28 August

Frampton on Kahn
1997.08.28     2751

"Redrawing History"
1997.08.28     4000 4004p

Re: Prisca, Eutropia and Valeria
2001.08.28 11:08     3711 3899w

Atlantic City
2001.08.28

Re: closing on Mars
2003.08.28

Re: FW: Evolutionary theory and architecture
2003.08.28 10:37     7802b
2003.08.28 12:50     3142c 3730f 4500g

Hi, Gorgeous. Haven't I Seen You Somewhere?
2005.08.28 12:43     3727e 5000c
2005.08.28 13:04     5000c 5244
2005.08.28 15:16     5000c

The Philadelphia School, deterritorialized
2012.08.28 20:59     3228i 4109 7700j

28 August
2013.08.28 21:10     2428 3304r

Le Corbusier and Gordon Matta-Clark
2015.08.28 10:18     3312i 3312j


Horace Trumbauer, Whitemarsh Hall (Wyndmoor, PA: under construction, 1917.08.28)




2002.08.28

2003.08.28
Re: closing on Mars
Last night I began to wonder/question when exactly the planet Mars was first named (for) Mars. Moreover, what did/do other (than Western) cultures name the fourth planet of our solar system? According to Encyclopedia Britannica, the Greeks associated the fourth planet with Ares (also a god of war) supposedly because of its red (i.e., danger) color.
When Mars is in opposition, like now, it is the fourth brightest heavenly body (relative to Earth viewing), being surpassed only by the sun, the moon, and the planet Venus. When Mars is not in opposition, the planet Jupiter is the fourth brightest heavenly object (relative to Earth viewing). Perhaps the ancients (at least the Greeks and the Romans) saw this periodic exchange of 'power' between Jupiter and Mars as indicative of the periodic power of war over even the most high. Fortunately, love, i.e. Venus, is never outshone by either Mars or Jupiter.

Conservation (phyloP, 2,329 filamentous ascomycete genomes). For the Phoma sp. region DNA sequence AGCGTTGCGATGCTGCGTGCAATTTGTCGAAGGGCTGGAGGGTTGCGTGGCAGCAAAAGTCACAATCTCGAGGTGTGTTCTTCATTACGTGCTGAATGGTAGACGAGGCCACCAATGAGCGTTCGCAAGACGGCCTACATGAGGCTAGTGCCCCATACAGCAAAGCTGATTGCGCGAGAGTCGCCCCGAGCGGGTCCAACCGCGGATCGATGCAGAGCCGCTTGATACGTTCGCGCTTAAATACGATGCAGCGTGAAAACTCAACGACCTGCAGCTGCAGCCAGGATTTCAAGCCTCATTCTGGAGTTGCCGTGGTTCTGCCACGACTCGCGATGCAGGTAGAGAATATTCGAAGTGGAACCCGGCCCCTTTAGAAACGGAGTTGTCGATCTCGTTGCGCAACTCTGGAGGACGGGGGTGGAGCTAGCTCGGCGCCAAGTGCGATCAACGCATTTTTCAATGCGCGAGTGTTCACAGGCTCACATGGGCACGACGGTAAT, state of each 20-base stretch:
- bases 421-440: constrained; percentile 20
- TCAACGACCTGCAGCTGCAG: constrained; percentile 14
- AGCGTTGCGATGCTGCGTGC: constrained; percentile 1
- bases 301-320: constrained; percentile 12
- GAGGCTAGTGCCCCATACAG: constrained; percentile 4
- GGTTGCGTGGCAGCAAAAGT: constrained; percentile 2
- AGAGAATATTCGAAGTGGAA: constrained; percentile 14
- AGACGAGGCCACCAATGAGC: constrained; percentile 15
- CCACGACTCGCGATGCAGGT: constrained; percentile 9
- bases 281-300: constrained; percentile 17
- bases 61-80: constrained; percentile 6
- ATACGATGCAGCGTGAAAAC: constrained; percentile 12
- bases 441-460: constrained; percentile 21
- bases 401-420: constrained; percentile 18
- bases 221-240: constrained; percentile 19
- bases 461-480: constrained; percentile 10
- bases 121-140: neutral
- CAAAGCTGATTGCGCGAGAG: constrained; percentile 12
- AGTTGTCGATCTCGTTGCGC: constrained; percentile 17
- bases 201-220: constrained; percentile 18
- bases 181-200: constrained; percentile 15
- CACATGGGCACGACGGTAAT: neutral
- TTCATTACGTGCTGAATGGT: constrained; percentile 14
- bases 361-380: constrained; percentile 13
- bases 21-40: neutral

2003.08.28 12:50
Re: FW: Evolutionary theory and architecture
Regarding "evolutionary theory and architecture," there are some precedents that should be considered. For example, the works of J. N. L. Durand and Seroux 'Agincourt, both from the early 19th century, offer 'histories' of (art and) architecture that are (up until then) unique in their application, indeed a more 'evolutionary' approach towards classification.
Durand, in his Recueil et Parallele des Edifices de tout Genre - Anciens et Moderns, specifically categorizes the history of architecture (including non-Western examples) by type, but he also presents all examples drawn at the same scale, thus simultaneously rendering a history of architecture via comparative size.
Seroux 'Agincourt, in his Histoire de l'art par les monuments depuis sa decadence au IV siecle jusqu'a son renouvellement au XVI (The History of Art through its Monuments from Its Decadence in the Fourth Century to Its Renewal in the Sixteenth), attempts to document how (mostly Western) architectural style became decadent between the Roman Empire and the Renaissance, as if displaying all the mutations (Western) architecture went through until it again became 'classical'.

13082801 House 10: Museum at Logan Circle IQ5 in register with House 10: Museum in Campo Rovine plans
13082802 House 10: Museum at Calder Museum site in register with House 10: Museum in Campo Rovine plans
13082803 House 10: Museum at Eakins Oval in register with House 10: Museum in Campo Rovine plans
13082804 [virtual] Museum Museum superimposed plans
13082805 [virtual] Museum Museum schematic model



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